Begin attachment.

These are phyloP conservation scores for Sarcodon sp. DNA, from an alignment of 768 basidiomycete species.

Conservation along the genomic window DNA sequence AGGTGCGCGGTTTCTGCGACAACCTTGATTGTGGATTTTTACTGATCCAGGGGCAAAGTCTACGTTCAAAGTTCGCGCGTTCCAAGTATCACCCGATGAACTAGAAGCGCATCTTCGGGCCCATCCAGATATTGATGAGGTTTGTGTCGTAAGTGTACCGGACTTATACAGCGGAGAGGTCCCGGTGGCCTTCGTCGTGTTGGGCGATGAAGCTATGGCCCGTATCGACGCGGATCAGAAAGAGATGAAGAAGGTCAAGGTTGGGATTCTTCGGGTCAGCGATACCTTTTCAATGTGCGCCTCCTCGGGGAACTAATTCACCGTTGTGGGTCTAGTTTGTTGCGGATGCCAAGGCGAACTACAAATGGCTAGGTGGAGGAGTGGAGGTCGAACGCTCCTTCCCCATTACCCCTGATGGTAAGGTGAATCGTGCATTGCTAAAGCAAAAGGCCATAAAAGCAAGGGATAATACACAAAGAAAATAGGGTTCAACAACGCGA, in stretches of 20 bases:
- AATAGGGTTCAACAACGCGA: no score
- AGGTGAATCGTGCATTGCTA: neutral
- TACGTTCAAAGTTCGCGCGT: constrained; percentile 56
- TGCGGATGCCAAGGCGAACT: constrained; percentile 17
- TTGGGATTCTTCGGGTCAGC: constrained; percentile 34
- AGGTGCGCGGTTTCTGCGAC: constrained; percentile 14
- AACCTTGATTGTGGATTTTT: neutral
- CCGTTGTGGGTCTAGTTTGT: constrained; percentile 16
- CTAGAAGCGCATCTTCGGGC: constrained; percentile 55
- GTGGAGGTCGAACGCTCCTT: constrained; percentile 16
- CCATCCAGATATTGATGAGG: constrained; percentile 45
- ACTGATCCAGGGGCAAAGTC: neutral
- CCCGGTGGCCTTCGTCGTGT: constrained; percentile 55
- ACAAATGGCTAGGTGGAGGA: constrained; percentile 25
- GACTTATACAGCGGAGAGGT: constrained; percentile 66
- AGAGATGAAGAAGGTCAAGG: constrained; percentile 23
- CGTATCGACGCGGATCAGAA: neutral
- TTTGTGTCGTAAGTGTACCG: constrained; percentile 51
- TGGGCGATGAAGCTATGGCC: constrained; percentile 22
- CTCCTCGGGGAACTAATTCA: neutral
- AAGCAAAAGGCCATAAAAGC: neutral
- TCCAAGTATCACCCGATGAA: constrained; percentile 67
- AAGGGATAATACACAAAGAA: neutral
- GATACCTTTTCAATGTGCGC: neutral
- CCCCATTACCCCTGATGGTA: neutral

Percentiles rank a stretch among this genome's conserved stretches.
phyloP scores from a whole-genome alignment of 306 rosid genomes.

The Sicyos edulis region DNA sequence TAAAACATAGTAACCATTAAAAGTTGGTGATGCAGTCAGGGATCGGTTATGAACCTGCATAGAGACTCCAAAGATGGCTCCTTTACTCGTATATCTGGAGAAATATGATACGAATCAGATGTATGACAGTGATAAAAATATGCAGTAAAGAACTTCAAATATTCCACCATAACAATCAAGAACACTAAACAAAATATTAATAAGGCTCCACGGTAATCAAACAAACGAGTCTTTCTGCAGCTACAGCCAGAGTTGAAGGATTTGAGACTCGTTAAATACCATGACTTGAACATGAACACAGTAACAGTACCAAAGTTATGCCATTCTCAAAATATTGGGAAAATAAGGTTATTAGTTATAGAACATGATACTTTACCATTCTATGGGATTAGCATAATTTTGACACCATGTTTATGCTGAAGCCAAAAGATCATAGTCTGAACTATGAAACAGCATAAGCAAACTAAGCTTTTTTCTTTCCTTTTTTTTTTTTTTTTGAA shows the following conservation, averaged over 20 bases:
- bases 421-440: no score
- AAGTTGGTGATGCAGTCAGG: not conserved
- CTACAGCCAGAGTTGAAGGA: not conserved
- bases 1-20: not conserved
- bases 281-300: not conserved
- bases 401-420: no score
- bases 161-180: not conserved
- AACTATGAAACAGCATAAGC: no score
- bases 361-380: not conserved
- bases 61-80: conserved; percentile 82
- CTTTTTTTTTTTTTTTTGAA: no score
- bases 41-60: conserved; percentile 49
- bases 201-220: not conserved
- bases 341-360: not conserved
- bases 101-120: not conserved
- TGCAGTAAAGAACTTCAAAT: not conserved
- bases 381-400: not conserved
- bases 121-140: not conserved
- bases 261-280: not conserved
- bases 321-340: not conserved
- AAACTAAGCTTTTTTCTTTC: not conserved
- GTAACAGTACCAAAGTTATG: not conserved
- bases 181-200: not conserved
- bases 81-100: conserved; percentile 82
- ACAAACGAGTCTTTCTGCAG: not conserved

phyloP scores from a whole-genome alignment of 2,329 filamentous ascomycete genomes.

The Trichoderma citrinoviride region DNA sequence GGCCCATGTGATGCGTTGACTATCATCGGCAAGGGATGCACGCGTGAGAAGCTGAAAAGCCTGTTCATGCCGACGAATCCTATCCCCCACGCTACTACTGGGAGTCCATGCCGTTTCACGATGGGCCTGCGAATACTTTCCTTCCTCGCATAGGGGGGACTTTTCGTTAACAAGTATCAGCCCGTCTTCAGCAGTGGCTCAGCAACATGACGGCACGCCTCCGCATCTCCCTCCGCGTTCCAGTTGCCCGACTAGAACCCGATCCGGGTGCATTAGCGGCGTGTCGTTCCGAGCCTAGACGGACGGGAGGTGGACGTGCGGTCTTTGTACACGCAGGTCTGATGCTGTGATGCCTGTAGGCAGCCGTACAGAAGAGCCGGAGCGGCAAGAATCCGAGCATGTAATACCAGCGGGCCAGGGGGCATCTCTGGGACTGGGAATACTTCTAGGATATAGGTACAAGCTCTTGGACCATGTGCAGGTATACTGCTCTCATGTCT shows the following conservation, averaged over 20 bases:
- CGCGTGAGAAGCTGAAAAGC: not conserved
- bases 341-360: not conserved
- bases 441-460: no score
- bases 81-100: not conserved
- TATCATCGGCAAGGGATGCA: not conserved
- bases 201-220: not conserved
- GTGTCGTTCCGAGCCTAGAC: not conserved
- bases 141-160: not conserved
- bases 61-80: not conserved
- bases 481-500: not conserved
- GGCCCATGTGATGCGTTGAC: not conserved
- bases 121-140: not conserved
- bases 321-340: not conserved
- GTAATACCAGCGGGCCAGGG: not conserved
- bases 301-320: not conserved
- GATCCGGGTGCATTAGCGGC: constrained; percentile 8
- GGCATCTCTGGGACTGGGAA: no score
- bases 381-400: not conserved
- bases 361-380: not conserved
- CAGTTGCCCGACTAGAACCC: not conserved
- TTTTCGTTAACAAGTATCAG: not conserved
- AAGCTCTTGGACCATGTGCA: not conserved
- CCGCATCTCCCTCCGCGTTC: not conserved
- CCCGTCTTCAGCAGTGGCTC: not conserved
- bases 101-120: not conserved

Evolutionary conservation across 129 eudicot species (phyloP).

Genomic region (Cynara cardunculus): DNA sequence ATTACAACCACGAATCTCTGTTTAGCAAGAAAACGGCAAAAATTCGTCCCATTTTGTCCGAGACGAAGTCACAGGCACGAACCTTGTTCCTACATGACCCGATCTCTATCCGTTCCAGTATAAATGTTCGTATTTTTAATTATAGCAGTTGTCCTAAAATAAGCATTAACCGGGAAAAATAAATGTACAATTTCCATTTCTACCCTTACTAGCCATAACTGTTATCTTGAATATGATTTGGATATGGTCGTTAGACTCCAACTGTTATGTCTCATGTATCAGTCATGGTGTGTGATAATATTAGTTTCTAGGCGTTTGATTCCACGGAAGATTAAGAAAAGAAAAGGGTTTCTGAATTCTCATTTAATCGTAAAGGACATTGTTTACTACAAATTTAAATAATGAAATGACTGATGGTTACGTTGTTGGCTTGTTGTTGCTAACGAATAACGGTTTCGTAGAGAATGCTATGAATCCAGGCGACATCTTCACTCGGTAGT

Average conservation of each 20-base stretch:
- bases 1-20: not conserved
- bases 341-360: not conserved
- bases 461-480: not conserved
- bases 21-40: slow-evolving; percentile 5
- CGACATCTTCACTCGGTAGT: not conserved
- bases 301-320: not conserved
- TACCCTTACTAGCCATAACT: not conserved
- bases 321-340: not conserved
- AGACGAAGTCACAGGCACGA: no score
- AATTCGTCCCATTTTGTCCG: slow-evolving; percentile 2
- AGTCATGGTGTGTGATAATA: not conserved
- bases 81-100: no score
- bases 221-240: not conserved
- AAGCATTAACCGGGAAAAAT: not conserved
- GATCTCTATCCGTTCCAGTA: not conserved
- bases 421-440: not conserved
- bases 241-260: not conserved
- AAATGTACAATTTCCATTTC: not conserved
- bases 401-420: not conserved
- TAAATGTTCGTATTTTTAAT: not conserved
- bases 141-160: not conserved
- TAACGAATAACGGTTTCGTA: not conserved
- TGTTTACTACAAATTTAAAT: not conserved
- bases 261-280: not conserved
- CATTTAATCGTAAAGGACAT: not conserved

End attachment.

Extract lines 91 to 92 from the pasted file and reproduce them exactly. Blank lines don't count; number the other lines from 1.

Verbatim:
- bases 301-320: not conserved
- TACCCTTACTAGCCATAACT: not conserved